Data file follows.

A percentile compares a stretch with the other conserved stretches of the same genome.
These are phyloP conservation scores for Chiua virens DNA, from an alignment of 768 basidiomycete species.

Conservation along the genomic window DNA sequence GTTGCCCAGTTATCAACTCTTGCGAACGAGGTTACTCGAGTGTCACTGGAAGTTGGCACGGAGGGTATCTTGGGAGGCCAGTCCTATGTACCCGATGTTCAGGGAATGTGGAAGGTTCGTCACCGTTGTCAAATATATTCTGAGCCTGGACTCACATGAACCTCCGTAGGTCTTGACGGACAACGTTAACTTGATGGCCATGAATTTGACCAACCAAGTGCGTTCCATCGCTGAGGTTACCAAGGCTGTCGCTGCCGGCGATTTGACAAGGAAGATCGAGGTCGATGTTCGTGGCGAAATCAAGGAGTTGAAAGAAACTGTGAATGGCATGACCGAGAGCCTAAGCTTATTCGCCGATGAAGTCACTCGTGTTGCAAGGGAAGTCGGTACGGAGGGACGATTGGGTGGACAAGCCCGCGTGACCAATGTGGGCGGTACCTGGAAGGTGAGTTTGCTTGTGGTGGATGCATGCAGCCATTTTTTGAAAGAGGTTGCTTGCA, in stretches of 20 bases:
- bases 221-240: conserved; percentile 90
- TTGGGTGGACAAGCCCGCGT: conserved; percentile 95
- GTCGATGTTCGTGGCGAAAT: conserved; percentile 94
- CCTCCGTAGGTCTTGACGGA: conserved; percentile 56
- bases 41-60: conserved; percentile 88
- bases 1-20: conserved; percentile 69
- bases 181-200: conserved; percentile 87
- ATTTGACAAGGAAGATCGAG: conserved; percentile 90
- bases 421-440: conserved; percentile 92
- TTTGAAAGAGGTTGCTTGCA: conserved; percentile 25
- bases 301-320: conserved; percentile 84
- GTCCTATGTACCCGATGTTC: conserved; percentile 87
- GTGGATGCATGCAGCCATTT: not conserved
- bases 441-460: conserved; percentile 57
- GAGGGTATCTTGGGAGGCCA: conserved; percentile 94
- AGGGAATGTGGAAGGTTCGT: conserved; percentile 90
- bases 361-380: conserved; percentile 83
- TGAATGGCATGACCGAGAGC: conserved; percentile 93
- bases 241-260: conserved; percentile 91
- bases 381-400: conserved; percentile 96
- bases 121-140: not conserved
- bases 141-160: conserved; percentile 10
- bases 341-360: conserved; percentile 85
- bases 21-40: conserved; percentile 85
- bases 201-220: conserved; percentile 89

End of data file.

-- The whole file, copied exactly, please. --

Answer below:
A percentile compares a stretch with the other conserved stretches of the same genome.
These are phyloP conservation scores for Chiua virens DNA, from an alignment of 768 basidiomycete species.

Conservation along the genomic window DNA sequence GTTGCCCAGTTATCAACTCTTGCGAACGAGGTTACTCGAGTGTCACTGGAAGTTGGCACGGAGGGTATCTTGGGAGGCCAGTCCTATGTACCCGATGTTCAGGGAATGTGGAAGGTTCGTCACCGTTGTCAAATATATTCTGAGCCTGGACTCACATGAACCTCCGTAGGTCTTGACGGACAACGTTAACTTGATGGCCATGAATTTGACCAACCAAGTGCGTTCCATCGCTGAGGTTACCAAGGCTGTCGCTGCCGGCGATTTGACAAGGAAGATCGAGGTCGATGTTCGTGGCGAAATCAAGGAGTTGAAAGAAACTGTGAATGGCATGACCGAGAGCCTAAGCTTATTCGCCGATGAAGTCACTCGTGTTGCAAGGGAAGTCGGTACGGAGGGACGATTGGGTGGACAAGCCCGCGTGACCAATGTGGGCGGTACCTGGAAGGTGAGTTTGCTTGTGGTGGATGCATGCAGCCATTTTTTGAAAGAGGTTGCTTGCA, in stretches of 20 bases:
- bases 221-240: conserved; percentile 90
- TTGGGTGGACAAGCCCGCGT: conserved; percentile 95
- GTCGATGTTCGTGGCGAAAT: conserved; percentile 94
- CCTCCGTAGGTCTTGACGGA: conserved; percentile 56
- bases 41-60: conserved; percentile 88
- bases 1-20: conserved; percentile 69
- bases 181-200: conserved; percentile 87
- ATTTGACAAGGAAGATCGAG: conserved; percentile 90
- bases 421-440: conserved; percentile 92
- TTTGAAAGAGGTTGCTTGCA: conserved; percentile 25
- bases 301-320: conserved; percentile 84
- GTCCTATGTACCCGATGTTC: conserved; percentile 87
- GTGGATGCATGCAGCCATTT: not conserved
- bases 441-460: conserved; percentile 57
- GAGGGTATCTTGGGAGGCCA: conserved; percentile 94
- AGGGAATGTGGAAGGTTCGT: conserved; percentile 90
- bases 361-380: conserved; percentile 83
- TGAATGGCATGACCGAGAGC: conserved; percentile 93
- bases 241-260: conserved; percentile 91
- bases 381-400: conserved; percentile 96
- bases 121-140: not conserved
- bases 141-160: conserved; percentile 10
- bases 341-360: conserved; percentile 85
- bases 21-40: conserved; percentile 85
- bases 201-220: conserved; percentile 89